Under his command in "Givati" in 1988, four of his subordinates were on trial for the murder of a prisoner. When they claimed to have acted under the express instructions of their direct commander. The military tribunal decided, based on doubt, not to prosecute Eitam but concluded in its ruling that his violent conduct had become the norm and was the example to all who served under his command. Following this, the army gave him a severe reprimand and stopped his promotion. After his discharge from the army in 2000, Eitam lectured on the need to reoccupy all of Judea and Samaria and to expel overnight the entire Arab population from there. He said the army has the ability to do so but it only lacks the will. He has spoken several times over the years about the expulsion of the Arabs from Judea and Samaria.
As for the Arabs within the State of Israel, he said they were the ticking bomb under a democratic order. An elusive threat similar to cancer. Cancer is a type of disease that people usually die from because the diagnosis is too late and then impossible to treat. He referred to all the Arabs of Israel this way.
I heard Effi Eitam give a drasha at Fifth Avenue synagogue in Manhattan shortly after 9/11. He explained to the audience that what happened that day was God's way to return to the world arena and stir the world to a religious war. I was together with the late Elie Wiesel z"l at that service, who was in sheer shock that a Jew was able to utter such assertions.
In 1986, Elie Wiesel received the Nobel Peace Prize. This was not only because of the intensity of his stories from the Holocaust, which, like all survivors' stories, left such a strong impression on his readers in describing what happened in the death camps. Rather, he received the award because of his ability to turn his existence, his story, out of the uniqueness of the Holocaust into a central motive of struggle for humanity and against all forms of anti-Semitism, racism, genocide and ethnic cleansing around the world.
The same goes with "Yad Vashem". As the central institution for commemoration in the world, "Yad Vashem" has become a major factor in the global fight against genocide and ethnic cleansing, even without this being part of its exhibitions and outright agenda. Teachers from all over the world come to study at the "Yad Vashem" International School to get tools on how studying Auschwitz crematoria can also teach them to fight anti-Semitism, Islamophobia and hatred of the other in their society.
In 2000, the largest conference ever held on the study of the Holocaust and its consequences was organized by the Prime Minister of Sweden, Göran Persson. It brought together 45 heads of state and delegations from around the world to step up Holocaust study and research. I had the privilege of being involved in the preparations for the conference and being the head of the Israeli delegation there. Eli Wiesel was the honorary chairman and Prof. Yehuda Bauer was the academic chairman of it. The conference boosted the IHRA (International Holocaust Remembrance Alliance) - the world's leading body in the fight against anti-Semitism and Holocaust remembrance, which today has 34 member states and 8 other observing countries. The State of Israel and its government rightly adhere to the IHRA's definition of anti-Semitism in the fight against the growing hatred of Jews around the world. The main professional body of the IHRA, of all the Holocaust museums and Holocaust researchers in the world is of course "Yad Vashem". The one who stood at the forefront of "Yad Vashem" for 27 years was Avner Shalev who built, expanded, led and represented the institution. Thanks to him, together with Prof. Bauer and other researchers from "Yad Vashem" we were able to reach where we are today in the struggle to perpetuate the memory of the Holocaust and against anti-Semitism. The IHRA states in its mission: "A sacred commitment to fight genocide, ethnic cleansing, anti-Semitism and xenophobia."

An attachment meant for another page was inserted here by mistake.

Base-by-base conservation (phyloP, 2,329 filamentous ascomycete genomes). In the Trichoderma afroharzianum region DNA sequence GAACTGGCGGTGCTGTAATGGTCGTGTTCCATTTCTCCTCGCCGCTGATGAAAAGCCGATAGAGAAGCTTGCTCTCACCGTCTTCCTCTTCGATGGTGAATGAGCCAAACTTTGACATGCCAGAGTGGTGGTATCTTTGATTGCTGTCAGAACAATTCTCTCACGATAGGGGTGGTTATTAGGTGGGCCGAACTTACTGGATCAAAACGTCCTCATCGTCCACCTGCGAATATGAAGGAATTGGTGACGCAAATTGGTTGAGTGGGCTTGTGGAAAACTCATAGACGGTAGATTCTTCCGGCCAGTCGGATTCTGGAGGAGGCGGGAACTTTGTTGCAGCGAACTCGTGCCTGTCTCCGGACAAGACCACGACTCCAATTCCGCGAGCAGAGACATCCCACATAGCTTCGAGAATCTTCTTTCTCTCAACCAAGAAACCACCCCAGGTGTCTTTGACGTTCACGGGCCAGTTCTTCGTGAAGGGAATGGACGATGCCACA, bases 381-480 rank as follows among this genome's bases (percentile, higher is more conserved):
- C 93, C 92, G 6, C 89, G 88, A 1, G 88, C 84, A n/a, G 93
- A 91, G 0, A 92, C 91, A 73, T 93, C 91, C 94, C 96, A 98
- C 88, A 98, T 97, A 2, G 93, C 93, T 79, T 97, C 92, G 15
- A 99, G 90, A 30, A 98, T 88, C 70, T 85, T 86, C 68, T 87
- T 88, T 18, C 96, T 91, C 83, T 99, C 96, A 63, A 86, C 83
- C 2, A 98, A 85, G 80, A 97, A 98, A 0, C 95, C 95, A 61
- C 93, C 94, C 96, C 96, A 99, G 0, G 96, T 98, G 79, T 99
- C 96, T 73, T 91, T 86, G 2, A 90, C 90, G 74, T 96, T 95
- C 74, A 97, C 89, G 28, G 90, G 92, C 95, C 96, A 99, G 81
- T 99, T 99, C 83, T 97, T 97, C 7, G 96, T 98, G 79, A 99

It is essential to understand that we will succeed in perpetuating the memory of the Holocaust for all mankind and the fight against anti-Semitism, the oldest and most persistent hatred that led to humanity's great crime. But this is only if we show, on the one hand, the uniqueness of the Holocaust and on the other hand, the universality of its consequences. The fight against anti-Semitism must be part of the overall, international struggle for the dignity of every person.
This is the background that led the 220 leading Holocaust scholars in the world to write dumbfounded at the intention to appoint Effi Eitam as Chairman of "Yad Vashem". Eitam did not commit genocide or ethnic cleansing. But in his views, which he has expressed in his speeches and declarations, he supports what the world has defined as “ethnic cleansing.” Therefore, it is understandable that Holocaust scholars and many survivors are shocked by what they call “the appointment that will bring ridicule and disgrace to Yad Vashem."
I am writing this not only because Holocaust deniers, anti-Semites and other haters will take advantage of it, but because this appointment puts us beyond the moral, basic red line that we simply do not cross. "Yad Vashem" is a holy place.
I call upon the Prime Minister, The Alternate Prime Minister and Minister Elkin: Find a suitable role for Effi Eitam, and save "Yad Vashem" as a symbol of remembrance and as an active challenge for humanity of today and for generations to come.